Eastern Europe: more than what meets the eye


Blake Jocuns

There are 23 nations that are considered a part of Eastern Europe.

Blake Jocuns, Copy Editor

The world history class is filled with silence as pencils stall over a blank geography test labeled “Eastern Europe.” Despite all the students studying, they feel there are just too many countries to memorize. 

Though many students might not be familiar with these nations, around 292 million people call Eastern Europe their home. As the conflict between Russia and Ukraine continues, many may have altered their perception of Eastern Europe from an irrelevant cluster of countries to a war zone, where their inhabitants are constantly battling oligarchies.

If people were to sum up America the same way and put all the U.S. problems under one president’s name, Americans would be incredibly mad. It paints over the vastness of U.S. history and the fight that many American activists and civil rights leaders had put themselves through to improve the nation. 

The same applies to Russian-Americans who are also forced to live under scrutiny as anti-Russian attacks are on the rise. One of them occurred in Washington, D.C. on March 5 at Russian House Restaurant and Lounge. All three of the restaurant’s front windows had been smashed in by a rock. 

Similarly, Russian restaurants in New York City and Columbus, Ohio have all received threatening calls and verbal threats from passersby. The San Diego-based Pushkin Russian Restaurant received a bomb threat over claims they supporting Russia. When ABC 7 reached out to the restaurant owner–who is Armenian–he stated that he had given extra money to his Ukrainian employees to send to their family members still in Ukraine.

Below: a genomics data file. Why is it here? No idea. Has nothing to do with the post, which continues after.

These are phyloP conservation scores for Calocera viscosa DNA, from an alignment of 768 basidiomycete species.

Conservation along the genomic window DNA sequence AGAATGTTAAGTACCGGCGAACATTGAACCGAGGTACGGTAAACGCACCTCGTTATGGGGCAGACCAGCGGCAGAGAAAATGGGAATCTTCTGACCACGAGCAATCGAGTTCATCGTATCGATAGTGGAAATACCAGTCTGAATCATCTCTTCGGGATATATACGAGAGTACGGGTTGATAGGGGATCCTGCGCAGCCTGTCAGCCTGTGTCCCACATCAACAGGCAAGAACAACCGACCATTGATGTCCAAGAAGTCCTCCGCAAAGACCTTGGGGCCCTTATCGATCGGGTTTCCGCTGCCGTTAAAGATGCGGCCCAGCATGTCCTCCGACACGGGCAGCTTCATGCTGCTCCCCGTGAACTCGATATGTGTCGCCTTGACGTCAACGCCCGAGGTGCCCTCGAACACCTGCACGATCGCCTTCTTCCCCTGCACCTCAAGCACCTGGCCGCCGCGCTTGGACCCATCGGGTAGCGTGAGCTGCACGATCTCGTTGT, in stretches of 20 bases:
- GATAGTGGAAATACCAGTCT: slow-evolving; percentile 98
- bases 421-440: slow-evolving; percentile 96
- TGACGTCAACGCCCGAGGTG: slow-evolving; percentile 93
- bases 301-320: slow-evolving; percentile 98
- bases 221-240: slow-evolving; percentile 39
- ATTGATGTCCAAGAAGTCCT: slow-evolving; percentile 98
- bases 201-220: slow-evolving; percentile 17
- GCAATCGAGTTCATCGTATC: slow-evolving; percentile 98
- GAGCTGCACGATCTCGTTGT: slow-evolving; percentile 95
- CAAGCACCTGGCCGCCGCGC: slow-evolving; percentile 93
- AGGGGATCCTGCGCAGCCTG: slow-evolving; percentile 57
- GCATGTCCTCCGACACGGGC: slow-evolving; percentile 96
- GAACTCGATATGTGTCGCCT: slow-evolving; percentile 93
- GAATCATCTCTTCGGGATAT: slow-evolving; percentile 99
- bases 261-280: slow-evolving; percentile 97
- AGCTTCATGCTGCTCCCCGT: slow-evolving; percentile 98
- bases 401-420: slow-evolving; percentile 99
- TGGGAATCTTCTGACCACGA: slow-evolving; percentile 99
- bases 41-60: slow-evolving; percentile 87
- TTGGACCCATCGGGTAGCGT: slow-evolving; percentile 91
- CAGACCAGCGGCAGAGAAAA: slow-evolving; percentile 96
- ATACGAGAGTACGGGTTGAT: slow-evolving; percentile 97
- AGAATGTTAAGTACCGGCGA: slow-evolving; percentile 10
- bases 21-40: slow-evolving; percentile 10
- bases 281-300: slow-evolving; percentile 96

The generalization that all Eastern Europeans are Russians and that all Russians must be supporting Vladimir Putin, is absurd. 

By assuming anyone who sounds or says they are from Eastern Europe must be Russian, it paints over centuries worth of history and culture. Not only can Eastern Europe culture be found in its homeland, but in the U.S. as well. 

Many north eastern cities like New York City, Chicago and Pittsburgh have strong Catholic, Orthodox and Jewish history due to the hundreds of thousands of Eastern European immigrants coming to America for a better life. Cultural foods like Feta, a traditional Greek cheese, Perogies, a traditional Polish dumpling and even Bagels, a traditional Jewish bread, are loved by Americans and can be found in almost every supermarket. 

When a person takes a step back and compares each country and their regions, a spectrum of shared culture and their unique differences can be found all across the region. Eastern Europe shouldn’t be characterized by oligarchs, negative stereotypes and wars, but by its culture, its food, and most importantly, the people who live in each of its sovereign nations.